While many avoid the cold,  winter workouts are a great way to increase fitness.  If outside or even getting in and out at gym, the fresh air ...


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Snuggle in? or get out and get moving?

May 23, 2018



Winter Woe: Your body's chemical switch has flipped to storing more fat.

Get your motor running. University of Colorado researchers discovered that their production of ATLPL, a chemical that promotes fat storage, almost doubled during the winter and dropped during the summer. But you're not doomed to don fat pants all season, scientists say. Exercise may increase SMLPL, the muscle enzyme that promotes the burning of fat, to offset the sneaky winter gains and promote effects of ATLPL. "We found...


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Dehydration

April 15, 2018

Did you know that the human body is comprised of almost 70% water and more than 70% of the population is Dehydrated?

 

Here Are Some Signs Of Dehydration:

  • If you are thirsty, you are ALREADY dehydrated

  • Dry chapped lips

  • Foggy brain, headache, dizzy and lethargic

  • Muscle cramps anywhere in the body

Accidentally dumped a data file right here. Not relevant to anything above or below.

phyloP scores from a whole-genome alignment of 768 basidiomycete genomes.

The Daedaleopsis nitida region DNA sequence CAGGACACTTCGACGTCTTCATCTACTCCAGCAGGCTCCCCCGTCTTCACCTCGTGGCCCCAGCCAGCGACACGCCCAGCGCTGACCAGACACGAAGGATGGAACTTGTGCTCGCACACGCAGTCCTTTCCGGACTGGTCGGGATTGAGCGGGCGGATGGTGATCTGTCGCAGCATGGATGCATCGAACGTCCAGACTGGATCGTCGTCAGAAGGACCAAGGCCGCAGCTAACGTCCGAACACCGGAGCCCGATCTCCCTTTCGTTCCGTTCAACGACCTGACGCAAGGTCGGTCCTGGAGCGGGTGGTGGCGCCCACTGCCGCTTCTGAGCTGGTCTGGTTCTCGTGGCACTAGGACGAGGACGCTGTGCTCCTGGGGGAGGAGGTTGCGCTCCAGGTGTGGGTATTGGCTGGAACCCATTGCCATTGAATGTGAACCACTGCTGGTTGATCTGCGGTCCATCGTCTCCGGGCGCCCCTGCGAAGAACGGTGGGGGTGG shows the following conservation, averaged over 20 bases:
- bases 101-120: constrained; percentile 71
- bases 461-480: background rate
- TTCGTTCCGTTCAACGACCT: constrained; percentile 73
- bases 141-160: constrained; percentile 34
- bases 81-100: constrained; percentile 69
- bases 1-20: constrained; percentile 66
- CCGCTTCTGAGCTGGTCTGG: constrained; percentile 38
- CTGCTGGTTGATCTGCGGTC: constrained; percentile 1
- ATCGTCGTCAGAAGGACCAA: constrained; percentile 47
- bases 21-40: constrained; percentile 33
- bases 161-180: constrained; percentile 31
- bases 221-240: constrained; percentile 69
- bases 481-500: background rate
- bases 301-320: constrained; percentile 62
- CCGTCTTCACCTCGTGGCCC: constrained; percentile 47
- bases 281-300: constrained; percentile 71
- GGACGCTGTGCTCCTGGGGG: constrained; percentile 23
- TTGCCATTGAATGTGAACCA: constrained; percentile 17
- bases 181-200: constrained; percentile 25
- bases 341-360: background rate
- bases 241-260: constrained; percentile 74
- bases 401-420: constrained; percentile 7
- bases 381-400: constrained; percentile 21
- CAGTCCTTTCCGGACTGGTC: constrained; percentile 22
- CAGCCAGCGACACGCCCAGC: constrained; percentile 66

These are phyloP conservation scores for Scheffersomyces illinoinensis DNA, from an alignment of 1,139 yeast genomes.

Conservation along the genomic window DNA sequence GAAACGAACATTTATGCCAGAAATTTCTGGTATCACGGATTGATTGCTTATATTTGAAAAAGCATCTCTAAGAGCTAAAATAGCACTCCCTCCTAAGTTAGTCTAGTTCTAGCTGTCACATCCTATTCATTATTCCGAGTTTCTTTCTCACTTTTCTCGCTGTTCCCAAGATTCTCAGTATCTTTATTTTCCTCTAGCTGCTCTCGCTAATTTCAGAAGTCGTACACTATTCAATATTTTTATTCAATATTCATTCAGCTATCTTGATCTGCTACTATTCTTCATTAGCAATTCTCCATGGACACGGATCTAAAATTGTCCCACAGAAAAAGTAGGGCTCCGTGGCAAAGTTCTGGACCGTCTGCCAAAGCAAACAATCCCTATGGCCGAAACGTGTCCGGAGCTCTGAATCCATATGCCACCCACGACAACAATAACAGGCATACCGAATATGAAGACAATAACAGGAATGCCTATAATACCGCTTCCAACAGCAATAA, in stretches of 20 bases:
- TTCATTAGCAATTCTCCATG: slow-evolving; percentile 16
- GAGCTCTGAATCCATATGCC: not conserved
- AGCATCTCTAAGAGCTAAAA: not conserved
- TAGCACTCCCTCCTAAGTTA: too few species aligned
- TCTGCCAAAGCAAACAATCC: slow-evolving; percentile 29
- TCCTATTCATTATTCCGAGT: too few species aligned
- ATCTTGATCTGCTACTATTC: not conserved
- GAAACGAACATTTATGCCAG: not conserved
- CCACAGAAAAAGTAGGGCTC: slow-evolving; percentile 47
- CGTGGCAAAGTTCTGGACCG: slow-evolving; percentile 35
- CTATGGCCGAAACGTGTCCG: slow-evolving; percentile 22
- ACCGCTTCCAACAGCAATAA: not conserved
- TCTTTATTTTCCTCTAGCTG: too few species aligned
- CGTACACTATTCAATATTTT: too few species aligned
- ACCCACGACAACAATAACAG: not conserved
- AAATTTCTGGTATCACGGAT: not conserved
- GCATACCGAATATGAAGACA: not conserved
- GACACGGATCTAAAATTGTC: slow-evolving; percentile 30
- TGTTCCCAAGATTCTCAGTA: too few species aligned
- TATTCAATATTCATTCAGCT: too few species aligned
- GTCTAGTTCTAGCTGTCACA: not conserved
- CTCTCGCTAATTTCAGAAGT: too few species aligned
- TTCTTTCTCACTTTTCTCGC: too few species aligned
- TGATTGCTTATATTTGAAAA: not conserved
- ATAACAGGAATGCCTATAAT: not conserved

• Feelings of hunger (mistaken for thirst)

  • Cloudy and dark urine

  • Constipation

  • Achy joints

  • Moodiness

Here Are Some Benefits Of Being Hydrated:

  • Increases metabolism - metabolism can slow d...

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Chocolate the GOOD and the BAD ...

March 22, 2018
The good news 
Chocolate is rich in antioxidants which means that, as part of a balanced, varied diet, it can contribute to good health ...

Chocolate may lower cholesterol levels. Chocolate contains high levels of saturated fats, one of which is called stearic acid. Research shows that stearic acid does not raise blood cholesterol levels, while some studies have suggested that stearic acid may actually help the body break down cholesterol build up. 
Chocolate may make you live longer. A recent s...

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New years resolutions .... are they worth making?